Are We Born Racist?

Inside the science of prejudice, stigma, and intergroup relations.

Addicted to stereotypes

Why do we keep using stereotypes despite our best intentions to the contrary?

In a number of previous posts (e.g. this one, and this one) I have talked about the conditions under which people are most likely to apply stereotypes. A question that I'm often asked, however, is why stereotypes persist, even when so many people explicitly disavow them. It's almost as if we were addicted to stereotypes: we use them despite our best intentions to the contrary.

One important reason may be that when we use stereotypes, we don't ourselves experience their negative consequences. The indignity of having people make assumptions about you on the basis of surface characteristics, the discrimination that often follows from stereotypes, the threat of confirming a stereotype-- these consequences tend to fall on the targets of stereotypes, rather than on perceivers. 

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But did you know that, on top of this, stereotypes actually confer cognitive benefits to perceivers? 

Imagine yourself in the following study. You are given time to study a set of ten traits about three different people. Take some time to form an impression of each person. 

Nigel: Caring, Honest, Reliable, Upstanding, Responsible, Unlucky, Forgetful, Passive, Clumsy, Enthusiastic

Julian: Creative, Temperamental, Unconventional, Individualistic, Sensitive, Fearless, Active, Cordial, Progressive, Generous

John: Rebellious, Aggressive, Dishonest, Dangerous, Untrustworthy, Lucky, Observant, Modest, Optimistic, Curious.

After studying these lists for a little while, look away, and see how many traits you can remember about Nigel, Julian, and John, respectively. Go ahead, close your eyes, test yourself.

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Now, let me take you through the same exercise, but with a twist. I'll ask you to study the same people, but I'm going to give you some labels about them:

Nigel the Doctor: Caring, Honest, Reliable, Upstanding, Responsible, Unlucky, Forgetful, Passive, Clumsy, Enthusiastic

Julian the Artist: Creative, Temperamental, Unconventional, Individualistic, Sensitive, Fearless, Active, Cordial, Progressive, Generous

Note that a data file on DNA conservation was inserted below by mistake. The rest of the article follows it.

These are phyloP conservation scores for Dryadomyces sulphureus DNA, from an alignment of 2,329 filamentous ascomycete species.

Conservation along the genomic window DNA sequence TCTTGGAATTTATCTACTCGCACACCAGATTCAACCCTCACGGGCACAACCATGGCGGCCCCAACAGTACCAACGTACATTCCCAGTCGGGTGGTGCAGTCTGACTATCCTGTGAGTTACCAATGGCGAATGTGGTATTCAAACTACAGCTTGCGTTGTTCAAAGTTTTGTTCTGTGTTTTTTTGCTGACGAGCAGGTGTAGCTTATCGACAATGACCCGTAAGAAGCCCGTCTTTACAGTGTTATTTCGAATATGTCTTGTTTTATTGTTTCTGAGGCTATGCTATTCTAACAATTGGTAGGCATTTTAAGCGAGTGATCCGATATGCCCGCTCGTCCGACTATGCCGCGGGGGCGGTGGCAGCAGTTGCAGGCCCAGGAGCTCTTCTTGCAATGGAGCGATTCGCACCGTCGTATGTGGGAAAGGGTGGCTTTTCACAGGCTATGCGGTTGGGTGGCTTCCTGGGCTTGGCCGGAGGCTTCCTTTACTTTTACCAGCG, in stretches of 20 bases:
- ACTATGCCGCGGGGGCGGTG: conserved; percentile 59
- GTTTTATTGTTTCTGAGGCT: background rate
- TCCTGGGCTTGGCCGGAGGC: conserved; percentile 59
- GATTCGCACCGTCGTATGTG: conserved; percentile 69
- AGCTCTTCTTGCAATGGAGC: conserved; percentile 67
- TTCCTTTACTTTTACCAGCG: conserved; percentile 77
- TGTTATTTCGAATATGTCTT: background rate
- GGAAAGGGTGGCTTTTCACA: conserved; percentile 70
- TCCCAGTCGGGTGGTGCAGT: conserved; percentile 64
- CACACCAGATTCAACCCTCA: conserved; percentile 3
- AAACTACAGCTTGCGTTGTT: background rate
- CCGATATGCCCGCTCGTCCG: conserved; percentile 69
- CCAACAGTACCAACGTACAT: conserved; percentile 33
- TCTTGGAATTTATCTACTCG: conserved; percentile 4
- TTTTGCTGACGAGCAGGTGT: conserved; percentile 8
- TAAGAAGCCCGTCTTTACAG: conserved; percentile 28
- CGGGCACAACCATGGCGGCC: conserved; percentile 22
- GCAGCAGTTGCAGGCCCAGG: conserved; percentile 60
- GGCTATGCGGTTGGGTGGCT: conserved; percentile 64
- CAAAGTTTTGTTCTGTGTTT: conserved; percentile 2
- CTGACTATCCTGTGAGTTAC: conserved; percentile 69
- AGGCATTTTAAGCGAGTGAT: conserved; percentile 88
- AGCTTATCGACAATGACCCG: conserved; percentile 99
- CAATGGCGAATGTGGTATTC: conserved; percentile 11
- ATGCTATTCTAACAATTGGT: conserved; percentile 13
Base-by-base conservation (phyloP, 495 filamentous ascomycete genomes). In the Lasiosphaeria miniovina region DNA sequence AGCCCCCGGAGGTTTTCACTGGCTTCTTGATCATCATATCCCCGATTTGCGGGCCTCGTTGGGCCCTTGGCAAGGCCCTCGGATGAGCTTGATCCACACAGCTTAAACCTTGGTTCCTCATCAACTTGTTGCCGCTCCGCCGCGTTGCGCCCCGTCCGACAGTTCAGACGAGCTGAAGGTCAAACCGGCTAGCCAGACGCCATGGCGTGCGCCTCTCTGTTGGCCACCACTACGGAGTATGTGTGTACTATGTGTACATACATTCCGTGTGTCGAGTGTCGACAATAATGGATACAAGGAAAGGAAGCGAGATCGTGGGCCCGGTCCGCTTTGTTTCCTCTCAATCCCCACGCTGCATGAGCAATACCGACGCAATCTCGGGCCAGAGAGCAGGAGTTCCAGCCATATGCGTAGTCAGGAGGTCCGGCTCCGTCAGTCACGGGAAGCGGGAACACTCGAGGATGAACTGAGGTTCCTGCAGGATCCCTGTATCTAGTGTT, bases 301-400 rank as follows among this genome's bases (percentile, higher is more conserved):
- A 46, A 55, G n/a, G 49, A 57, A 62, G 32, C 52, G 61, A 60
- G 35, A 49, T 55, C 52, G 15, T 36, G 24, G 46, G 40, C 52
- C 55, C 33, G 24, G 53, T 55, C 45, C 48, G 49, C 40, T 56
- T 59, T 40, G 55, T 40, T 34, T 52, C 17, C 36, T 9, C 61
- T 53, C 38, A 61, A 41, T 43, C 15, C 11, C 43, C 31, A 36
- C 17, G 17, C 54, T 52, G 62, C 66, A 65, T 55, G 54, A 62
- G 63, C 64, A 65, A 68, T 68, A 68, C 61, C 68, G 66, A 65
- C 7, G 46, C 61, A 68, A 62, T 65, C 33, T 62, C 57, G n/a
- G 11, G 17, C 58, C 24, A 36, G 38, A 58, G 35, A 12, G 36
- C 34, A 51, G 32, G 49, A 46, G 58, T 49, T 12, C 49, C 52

John the Skinhead: Rebellious, Aggressive, Dishonest, Dangerous, Untrustworthy, Lucky, Observant, Modest, Optimistic, Curious.

Once again now, look away: what traits do you remember about each of these people?

Neil Macrae, Alan Milne, and Galen Bodenhausen conducted just this study in 1994, except that they had different people in the "no-label-given" and the "label-given" conditions to avoid practice effects. Nevertheless, based on the study's findings, my guess is that the second time around, you remembered the first five words within each list better. Why?

Because they were stereotype consistent.

photo: Wikimedia Commons
More to the point, traits like "honest" and "responsible" are consistent with stereotypes of doctors, "creative" and "temperamental" are consistent with stereotypes of artists, and "rebellious" and "dangerous" are consistent with stereotypes of skinheads. The mere label—the stereotype—helped people in Macrae and colleagues' study, and presumably you as well, remember them better, by essentially allowing you to organize these traits into a ready-made, coherent impression of the person. Words 6-10 in each list are not strongly associated with the stereotypes, and the researchers showed that recall on these words was not different depending on whether the study participants got a label or not.

One conclusion from this study is that we remember stereotype-consistent information better—in other words, stereotypes can help us remember more information with less effort, provided that the information is consistent with the stereotype and fits into the organized "whole." But that's not where the story ends. You see, what I didn't mention was that while participants were learning about Nigel, Julian,and John, they were also doing another simultaneous task—they were listening to an audio documentary about Indonesia! We already know that participants who got the stereotype labels had better recall of stereotype-relevant information, but the more surprising finding is that the participants who received the stereotype labels also did better on a test about the audio documentary. Thus, the stereotypes benefitted participants in multiple ways—they were able to not only remember more (albeit selective) information about Nigel, Julian, and John, but they were simultaneously better able to attend to the audio documentary. In other words, the stereotypes gave them an information-processing advantage while they were multi-tasking. They did better on both tasks. 

By putting people into little boxes, we don't have to think as much or as carefully about people. This frees up mental resources that can be devoted to other tasks, and yet we ourselves don't suffer the negative consequences of having been put into that little box. This imbalance—cognitive benefits without negative consequences—make stereotypes easy tools for many of us to reach towards when, as we might say, the cognitive going gets tough. That's a tough tool to give up from your cognitive "toolbox."

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Rodolfo Mendoza-Denton, Ph.D., is a social/personality psychologist at the University of California, Berkeley.

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